Albert Kiefer - Never Forget That Most of the Incredibly Succesful Artists Put in a Massive Amount of Time and Work (Artist)

Albert Kiefer


I am Albert Kiefer, a self taught digital artist that has decided to return also back to the traditional art of sketching. During the day I make artist impressions and visualizations for clients in the industry and government organizations. These visualizations range from products to historical reconstructions of buildings and complexes.



Albert Kiefer


1. Tell us about your background and journey.

I am a professional digital artist with a background in traditional painting and drawing. My computer work has slowly made me into a perfectionist and for many many years I stopped working traditionally altogether. My perfectionism got in the way of using my traditional drawing skills again so I postponed that decision a very long time. 

In the summer of 2016 I finally decided to pick up sketching again. I bought some random sketching materials and laid out some ground rules that would prevent me from prematurely stopping this experiment again. So first I decided to make a new sketch, at least one, every single day. My thinking was that a traditional skill like drawing needs great coordinative skills. 


Albert Kiefer


You cannot achieve that by just making a drawing now and then. It has to be practised, like an instrument, many hours per week. Second I wanted these sketches to not take up too much time in my day since I cannot make money while I am sketching or practising (at least not in the short term). 

So sketches should not take much longer than an hour. It turned out that my random materials were, for me, a magical fit! I had chosen a Moleskine Artist sketchbook. That specific Moleskine has very sturdy paper that can take a lot of ‘punishment’. And for coloring I used alcohol based color markers. These dry almost immediately so they allow for a very rapid workflow.


Albert Kiefer


2. What inspired you to pursue architecture sketching in particular?

In the beginning of my sketching adventure that was not clear at all… I wanted to make a new sketch every day so that quickly became a problem when I needed to pick a subject to sketch! Since I am a digital artist I sit a lot throughout the day. To compensate for the lack of exercise I take frequent walks all through the day.


Albert Kiefer

 

And Since some of my sketches of built environments got very positive feedback on social media that was an easy match with my own interest in architecture. I love buildings! SO my daily walks provided great opportunities to either sketch beautiful buildings on location, or take pictures for sketching later in my studio.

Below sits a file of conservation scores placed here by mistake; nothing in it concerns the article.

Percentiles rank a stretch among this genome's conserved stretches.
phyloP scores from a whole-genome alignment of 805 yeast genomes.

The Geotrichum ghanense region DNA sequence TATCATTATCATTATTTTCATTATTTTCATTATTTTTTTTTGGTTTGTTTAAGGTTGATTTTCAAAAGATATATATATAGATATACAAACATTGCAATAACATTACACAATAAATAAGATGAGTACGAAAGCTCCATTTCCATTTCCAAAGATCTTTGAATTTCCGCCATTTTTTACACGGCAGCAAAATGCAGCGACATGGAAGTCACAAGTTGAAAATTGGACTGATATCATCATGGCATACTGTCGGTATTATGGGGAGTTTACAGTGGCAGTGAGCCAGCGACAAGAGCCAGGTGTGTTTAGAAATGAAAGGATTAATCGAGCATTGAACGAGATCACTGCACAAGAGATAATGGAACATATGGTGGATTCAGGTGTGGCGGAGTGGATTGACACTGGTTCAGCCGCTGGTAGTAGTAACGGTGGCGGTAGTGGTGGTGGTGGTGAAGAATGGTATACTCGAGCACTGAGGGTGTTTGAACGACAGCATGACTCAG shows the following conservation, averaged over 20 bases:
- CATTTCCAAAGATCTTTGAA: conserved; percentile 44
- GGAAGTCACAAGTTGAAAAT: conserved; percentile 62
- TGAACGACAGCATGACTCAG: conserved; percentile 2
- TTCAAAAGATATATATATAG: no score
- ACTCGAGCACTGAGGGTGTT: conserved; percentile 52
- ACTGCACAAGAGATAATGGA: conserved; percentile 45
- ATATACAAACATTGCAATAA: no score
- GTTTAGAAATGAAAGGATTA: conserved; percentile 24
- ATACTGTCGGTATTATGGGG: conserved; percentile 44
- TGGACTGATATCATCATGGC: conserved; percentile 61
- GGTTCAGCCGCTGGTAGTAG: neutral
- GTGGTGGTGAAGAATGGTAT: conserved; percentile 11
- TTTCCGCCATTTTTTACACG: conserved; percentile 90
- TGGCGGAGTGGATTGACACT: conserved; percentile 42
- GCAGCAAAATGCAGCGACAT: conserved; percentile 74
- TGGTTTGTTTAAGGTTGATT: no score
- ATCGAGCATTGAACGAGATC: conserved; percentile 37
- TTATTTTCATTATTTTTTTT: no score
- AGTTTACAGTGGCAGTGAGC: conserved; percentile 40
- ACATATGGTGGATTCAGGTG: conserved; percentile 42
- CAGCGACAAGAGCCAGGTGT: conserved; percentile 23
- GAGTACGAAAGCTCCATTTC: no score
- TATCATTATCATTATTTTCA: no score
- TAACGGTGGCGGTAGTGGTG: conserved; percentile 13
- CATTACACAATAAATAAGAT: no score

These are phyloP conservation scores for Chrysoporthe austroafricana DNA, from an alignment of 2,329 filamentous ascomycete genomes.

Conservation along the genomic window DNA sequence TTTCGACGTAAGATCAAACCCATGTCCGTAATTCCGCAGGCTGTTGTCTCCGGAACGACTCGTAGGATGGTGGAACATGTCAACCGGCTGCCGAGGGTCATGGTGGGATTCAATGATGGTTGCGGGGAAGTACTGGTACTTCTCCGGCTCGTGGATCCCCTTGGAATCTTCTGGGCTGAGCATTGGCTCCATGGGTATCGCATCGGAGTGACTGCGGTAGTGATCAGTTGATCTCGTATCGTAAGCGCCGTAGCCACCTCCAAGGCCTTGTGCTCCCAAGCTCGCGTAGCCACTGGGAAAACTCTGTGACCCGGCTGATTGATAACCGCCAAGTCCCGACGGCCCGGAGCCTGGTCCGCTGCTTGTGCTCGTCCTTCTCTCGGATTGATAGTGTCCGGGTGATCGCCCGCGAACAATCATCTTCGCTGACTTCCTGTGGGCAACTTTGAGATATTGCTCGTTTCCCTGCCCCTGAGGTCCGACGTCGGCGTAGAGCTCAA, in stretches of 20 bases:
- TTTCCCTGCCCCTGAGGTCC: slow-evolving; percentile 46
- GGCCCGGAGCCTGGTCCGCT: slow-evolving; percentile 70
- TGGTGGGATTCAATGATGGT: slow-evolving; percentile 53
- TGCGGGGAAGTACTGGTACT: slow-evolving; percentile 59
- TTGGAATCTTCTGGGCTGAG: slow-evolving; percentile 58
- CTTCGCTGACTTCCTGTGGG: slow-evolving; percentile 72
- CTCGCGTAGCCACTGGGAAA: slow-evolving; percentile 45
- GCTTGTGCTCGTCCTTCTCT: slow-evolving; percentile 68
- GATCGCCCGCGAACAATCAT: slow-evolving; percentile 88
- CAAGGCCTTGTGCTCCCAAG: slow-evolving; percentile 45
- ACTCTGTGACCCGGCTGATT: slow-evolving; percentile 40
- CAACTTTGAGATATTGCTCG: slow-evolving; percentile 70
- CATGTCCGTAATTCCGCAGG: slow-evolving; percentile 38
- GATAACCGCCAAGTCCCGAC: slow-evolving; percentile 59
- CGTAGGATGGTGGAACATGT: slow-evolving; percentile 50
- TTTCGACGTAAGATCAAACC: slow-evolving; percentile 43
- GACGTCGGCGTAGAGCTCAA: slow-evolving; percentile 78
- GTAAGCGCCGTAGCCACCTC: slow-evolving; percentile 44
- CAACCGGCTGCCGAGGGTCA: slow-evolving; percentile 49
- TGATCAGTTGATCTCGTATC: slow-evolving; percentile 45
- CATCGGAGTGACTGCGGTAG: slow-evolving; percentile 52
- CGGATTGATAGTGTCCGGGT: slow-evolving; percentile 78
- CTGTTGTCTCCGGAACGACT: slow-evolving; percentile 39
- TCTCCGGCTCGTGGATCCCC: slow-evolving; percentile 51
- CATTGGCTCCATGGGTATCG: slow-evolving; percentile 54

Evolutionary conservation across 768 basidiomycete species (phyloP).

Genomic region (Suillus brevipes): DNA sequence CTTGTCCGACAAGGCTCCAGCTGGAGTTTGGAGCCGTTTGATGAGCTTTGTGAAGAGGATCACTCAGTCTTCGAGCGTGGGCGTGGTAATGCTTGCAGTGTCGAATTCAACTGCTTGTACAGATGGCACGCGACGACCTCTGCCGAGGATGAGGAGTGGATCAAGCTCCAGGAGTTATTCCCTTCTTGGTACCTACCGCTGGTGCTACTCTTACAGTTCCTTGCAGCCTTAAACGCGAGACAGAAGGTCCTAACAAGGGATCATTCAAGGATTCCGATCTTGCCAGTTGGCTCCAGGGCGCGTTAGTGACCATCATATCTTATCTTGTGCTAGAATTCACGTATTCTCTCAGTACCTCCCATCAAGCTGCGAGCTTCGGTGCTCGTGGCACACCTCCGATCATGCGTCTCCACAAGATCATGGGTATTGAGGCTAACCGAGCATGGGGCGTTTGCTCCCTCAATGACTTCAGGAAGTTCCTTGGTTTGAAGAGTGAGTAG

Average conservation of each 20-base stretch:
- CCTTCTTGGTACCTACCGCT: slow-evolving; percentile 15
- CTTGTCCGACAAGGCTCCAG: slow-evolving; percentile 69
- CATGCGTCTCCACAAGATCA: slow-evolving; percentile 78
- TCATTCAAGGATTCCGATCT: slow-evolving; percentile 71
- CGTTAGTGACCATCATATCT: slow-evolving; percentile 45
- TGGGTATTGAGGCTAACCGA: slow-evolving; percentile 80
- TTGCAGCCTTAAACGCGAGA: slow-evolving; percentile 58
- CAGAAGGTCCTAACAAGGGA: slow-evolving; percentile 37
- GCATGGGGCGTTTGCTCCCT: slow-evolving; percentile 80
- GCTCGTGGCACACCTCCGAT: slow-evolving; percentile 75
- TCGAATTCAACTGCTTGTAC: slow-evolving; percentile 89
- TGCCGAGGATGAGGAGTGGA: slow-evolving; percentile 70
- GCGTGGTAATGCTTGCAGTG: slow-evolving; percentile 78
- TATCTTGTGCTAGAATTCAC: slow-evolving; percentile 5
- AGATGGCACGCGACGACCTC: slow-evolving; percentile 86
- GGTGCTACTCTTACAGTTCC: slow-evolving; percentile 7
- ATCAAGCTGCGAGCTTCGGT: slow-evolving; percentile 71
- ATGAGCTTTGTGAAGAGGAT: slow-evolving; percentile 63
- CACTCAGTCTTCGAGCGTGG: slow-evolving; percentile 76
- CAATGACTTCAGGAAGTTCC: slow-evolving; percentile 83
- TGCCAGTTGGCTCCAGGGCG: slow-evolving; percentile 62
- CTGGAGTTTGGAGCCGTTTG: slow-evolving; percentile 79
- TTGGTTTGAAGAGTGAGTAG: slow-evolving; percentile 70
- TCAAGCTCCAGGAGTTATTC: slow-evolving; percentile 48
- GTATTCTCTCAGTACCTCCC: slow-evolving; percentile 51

Albert Kiefer


3. How would you describe your style and aesthetics?

I would describe it as ‘visual writing’. It is basically an almost continuously flowing movement of my fineliners when I am laying down the linework. I don’t want to go into literal detail because that slows down my pace and then things start to become stiff. 

The same goes for the coloring. I lay down the color fast and without much attention to stay within the lines… I want it to be a very loose process. The aesthetics result from that mixed set of intentions. 


Albert Kiefer


4. Which mediums do you usually work with?

At the moment I still work with exactly the same materials as when I started in 2016! So that’s color markers from the brands Winsor & Newton, and Copic. For the linework I use Faber-Castell PITT artist fineliners. The sketchbooks are from Moleskine.


Albert Kiefer


5. Who is your favorite artist and why?

There’s not just one favorite artist. I think it’s important to be broader oriented than just limiting yourself to one. But in terms of sketching Thomas Pajdlhauser  was one of my first heroes. 

I love the way he can make sketches that are very clear and communicative. He still is one of my all time favorites. But I also love the digital concept artists like Mike McCain and of course Craig Mullins and many, many others too


6. What tips and advice would you give to aspiring artists?

First and foremost is that you need to put in the time… I sometimes compare sketching to learning to play an instrument like the guitar. Everyone can buy a guitar, but without very frequent practise you will never get to know the instrument and feel comfortable with it. 

That just takes time. Adapt your expectations to that. Accept that not everything you do will be great, or look like the beautiful examples from you heroes. Never forget that most of the incredibly succesful artists put in a massive amount of time and work. 

For them, even making only one sketch each day is a joke. They need to make many, many more. So accept and learn from the sketches that you don’t like and make the next one better! Never be discouraged! You really will get better with every new sketch, even the ones you might hate at the moment!


Albert Kiefer


7. Which is your favorite book and why?

I am a book maniac. so asking about just one favorite book is very hard to answer. I have a series of “The Art Of…” books with lots of production sketches on specific movies like Star Wars, many of the PIXAR films and I love browsing through them to see the many design explorations and the different ways in which artists have created their worlds for those movies. So one favorite theme for books would be a better question :-)


Albert Kiefer





Interviewed By - Serene Ingle



Post a comment

0 Comments